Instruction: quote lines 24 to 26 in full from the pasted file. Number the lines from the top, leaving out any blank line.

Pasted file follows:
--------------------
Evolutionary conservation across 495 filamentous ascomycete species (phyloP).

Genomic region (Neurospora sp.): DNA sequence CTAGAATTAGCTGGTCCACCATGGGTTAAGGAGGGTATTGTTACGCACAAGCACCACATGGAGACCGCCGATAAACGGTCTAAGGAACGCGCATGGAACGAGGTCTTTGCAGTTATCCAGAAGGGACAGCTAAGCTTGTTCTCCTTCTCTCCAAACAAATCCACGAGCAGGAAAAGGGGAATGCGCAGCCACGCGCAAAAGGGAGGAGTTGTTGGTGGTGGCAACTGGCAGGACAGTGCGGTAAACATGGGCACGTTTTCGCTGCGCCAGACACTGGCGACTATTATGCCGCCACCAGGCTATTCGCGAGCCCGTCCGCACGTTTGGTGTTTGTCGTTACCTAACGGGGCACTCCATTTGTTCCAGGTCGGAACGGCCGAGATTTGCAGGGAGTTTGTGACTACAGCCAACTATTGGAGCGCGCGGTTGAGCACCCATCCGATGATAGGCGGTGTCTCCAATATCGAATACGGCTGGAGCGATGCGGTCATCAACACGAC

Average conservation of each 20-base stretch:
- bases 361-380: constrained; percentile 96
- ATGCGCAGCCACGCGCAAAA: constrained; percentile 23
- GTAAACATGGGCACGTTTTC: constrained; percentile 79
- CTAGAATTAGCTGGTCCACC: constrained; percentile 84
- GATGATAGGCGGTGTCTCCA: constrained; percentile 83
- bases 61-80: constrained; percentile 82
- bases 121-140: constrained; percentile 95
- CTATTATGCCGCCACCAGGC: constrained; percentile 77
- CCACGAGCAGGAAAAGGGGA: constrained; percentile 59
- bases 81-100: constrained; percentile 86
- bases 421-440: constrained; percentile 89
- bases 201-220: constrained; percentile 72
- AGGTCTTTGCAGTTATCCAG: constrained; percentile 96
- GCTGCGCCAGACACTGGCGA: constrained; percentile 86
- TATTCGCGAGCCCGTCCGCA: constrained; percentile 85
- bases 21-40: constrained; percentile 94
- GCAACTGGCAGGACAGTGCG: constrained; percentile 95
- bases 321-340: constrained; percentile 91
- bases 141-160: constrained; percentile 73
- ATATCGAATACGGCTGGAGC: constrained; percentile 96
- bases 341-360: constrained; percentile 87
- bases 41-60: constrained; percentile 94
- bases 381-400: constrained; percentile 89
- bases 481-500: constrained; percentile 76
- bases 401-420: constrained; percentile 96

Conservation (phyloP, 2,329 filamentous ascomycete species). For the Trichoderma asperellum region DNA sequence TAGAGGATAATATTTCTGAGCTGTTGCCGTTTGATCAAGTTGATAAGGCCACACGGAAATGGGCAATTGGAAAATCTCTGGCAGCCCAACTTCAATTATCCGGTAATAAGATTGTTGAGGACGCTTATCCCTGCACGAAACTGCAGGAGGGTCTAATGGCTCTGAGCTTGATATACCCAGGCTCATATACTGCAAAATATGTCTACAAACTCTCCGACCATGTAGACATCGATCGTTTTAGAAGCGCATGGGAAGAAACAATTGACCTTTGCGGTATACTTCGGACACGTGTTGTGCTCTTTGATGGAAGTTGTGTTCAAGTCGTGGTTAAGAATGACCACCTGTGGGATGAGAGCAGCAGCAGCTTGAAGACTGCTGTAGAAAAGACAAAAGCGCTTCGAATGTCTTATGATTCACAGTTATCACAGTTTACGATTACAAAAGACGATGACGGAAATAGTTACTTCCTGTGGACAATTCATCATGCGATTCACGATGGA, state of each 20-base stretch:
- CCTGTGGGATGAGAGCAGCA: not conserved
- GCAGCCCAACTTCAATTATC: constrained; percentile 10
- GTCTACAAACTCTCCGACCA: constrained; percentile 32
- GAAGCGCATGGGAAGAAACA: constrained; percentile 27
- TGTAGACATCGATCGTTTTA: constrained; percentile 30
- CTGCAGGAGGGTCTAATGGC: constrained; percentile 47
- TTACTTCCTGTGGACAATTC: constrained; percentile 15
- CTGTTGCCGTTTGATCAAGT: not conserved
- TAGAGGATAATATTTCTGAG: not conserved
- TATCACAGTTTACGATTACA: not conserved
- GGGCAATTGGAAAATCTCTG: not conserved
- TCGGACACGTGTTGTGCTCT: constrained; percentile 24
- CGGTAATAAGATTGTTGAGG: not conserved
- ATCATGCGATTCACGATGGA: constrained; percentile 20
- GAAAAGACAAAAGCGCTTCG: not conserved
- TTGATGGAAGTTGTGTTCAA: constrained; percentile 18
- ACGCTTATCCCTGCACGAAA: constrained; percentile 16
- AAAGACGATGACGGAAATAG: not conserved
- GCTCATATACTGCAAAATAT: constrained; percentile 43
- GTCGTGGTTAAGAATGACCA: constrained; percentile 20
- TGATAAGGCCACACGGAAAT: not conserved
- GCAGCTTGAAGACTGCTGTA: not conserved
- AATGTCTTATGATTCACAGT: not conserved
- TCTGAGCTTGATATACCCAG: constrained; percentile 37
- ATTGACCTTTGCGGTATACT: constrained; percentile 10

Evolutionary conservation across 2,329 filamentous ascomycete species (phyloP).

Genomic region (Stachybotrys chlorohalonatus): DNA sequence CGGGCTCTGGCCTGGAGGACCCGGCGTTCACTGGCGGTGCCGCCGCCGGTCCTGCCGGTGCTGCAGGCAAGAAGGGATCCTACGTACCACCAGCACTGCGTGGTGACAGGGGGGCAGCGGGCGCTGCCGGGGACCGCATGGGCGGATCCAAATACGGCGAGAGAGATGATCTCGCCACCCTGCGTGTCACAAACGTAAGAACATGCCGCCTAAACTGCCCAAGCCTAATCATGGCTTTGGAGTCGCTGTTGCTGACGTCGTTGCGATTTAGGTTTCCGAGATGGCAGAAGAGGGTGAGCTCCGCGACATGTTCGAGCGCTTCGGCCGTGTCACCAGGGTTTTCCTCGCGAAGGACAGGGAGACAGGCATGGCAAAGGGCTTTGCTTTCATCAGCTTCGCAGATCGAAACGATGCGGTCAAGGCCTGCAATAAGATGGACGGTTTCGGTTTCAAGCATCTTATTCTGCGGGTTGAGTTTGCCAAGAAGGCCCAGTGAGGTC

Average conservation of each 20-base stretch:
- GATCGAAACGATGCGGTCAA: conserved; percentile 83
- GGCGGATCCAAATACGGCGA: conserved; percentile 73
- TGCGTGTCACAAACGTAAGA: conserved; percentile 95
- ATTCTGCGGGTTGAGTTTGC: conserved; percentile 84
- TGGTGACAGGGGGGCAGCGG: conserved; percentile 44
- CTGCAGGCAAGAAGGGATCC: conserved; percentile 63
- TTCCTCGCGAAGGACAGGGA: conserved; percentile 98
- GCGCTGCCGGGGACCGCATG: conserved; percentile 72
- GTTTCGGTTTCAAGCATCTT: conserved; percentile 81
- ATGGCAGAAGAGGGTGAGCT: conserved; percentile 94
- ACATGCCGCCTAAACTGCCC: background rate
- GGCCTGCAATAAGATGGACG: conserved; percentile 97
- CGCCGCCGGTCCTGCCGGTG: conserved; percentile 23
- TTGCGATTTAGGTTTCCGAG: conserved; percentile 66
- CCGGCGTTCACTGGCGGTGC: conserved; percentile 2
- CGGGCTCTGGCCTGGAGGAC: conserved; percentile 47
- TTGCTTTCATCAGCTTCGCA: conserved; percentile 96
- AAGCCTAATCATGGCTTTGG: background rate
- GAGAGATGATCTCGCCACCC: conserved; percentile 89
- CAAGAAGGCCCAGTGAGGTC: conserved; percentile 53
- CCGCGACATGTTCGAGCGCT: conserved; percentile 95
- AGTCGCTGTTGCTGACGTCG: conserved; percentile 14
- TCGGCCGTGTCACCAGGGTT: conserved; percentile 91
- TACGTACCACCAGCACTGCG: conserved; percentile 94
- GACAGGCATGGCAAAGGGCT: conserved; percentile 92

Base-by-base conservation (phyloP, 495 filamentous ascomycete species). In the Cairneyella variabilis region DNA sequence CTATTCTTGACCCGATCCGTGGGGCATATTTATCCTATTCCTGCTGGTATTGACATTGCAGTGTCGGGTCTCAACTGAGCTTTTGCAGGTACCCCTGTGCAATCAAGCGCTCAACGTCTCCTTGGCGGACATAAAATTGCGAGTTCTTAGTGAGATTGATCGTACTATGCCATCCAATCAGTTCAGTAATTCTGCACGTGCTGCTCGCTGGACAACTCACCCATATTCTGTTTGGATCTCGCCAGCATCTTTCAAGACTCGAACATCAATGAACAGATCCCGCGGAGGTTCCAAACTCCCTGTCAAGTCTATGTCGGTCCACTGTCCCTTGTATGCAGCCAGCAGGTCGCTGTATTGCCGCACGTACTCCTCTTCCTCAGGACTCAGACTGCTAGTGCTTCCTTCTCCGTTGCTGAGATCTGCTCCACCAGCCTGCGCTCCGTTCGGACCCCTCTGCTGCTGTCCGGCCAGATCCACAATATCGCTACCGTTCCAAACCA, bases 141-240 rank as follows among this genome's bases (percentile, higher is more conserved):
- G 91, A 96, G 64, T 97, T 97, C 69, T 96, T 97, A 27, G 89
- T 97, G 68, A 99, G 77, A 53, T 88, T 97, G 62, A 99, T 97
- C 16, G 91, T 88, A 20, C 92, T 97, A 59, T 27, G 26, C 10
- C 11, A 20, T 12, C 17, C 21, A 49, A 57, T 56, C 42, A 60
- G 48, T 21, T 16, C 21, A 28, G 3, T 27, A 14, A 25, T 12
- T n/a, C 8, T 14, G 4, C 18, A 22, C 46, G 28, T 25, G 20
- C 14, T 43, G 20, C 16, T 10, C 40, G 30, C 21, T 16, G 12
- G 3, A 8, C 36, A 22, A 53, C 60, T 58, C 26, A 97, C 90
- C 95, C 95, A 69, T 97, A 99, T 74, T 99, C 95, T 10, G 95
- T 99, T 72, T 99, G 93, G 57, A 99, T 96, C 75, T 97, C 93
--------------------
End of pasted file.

- bases 341-360: constrained; percentile 87
- bases 41-60: constrained; percentile 94
- bases 381-400: constrained; percentile 89